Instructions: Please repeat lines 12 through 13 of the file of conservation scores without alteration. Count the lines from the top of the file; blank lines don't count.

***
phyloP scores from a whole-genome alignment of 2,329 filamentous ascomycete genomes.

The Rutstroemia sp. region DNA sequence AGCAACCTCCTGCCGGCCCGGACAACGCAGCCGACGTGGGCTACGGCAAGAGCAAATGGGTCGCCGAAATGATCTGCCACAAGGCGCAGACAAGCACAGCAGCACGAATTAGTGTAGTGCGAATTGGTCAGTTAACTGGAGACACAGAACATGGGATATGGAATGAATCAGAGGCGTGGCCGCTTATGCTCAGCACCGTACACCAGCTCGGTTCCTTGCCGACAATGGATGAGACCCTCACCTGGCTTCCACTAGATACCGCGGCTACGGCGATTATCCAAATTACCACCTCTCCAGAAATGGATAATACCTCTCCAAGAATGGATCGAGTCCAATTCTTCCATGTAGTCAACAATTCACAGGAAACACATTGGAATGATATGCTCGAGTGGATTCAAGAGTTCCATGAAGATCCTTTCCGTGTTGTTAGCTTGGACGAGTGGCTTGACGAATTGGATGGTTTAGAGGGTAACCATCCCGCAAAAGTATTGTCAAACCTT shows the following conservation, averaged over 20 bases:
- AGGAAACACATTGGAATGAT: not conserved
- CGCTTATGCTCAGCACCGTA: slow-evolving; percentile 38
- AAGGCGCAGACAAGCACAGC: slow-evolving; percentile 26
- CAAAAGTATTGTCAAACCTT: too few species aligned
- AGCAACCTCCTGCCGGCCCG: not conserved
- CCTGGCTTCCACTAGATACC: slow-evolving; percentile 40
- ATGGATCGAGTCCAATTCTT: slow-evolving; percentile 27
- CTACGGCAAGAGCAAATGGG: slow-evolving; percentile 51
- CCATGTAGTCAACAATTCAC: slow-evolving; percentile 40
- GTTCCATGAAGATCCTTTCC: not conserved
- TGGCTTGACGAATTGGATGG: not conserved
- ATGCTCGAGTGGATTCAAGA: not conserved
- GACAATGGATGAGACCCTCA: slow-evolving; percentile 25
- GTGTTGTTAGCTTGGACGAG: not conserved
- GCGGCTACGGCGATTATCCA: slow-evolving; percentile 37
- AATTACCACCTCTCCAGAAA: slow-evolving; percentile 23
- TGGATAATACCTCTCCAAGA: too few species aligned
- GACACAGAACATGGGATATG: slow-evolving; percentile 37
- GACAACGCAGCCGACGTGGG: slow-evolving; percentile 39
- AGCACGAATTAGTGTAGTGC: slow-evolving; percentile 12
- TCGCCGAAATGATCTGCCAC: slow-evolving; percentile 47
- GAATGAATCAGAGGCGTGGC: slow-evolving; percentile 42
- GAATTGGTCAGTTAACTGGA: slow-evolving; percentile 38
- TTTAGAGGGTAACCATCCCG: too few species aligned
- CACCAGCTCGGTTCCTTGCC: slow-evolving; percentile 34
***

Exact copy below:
- GTTCCATGAAGATCCTTTCC: not conserved
- TGGCTTGACGAATTGGATGG: not conserved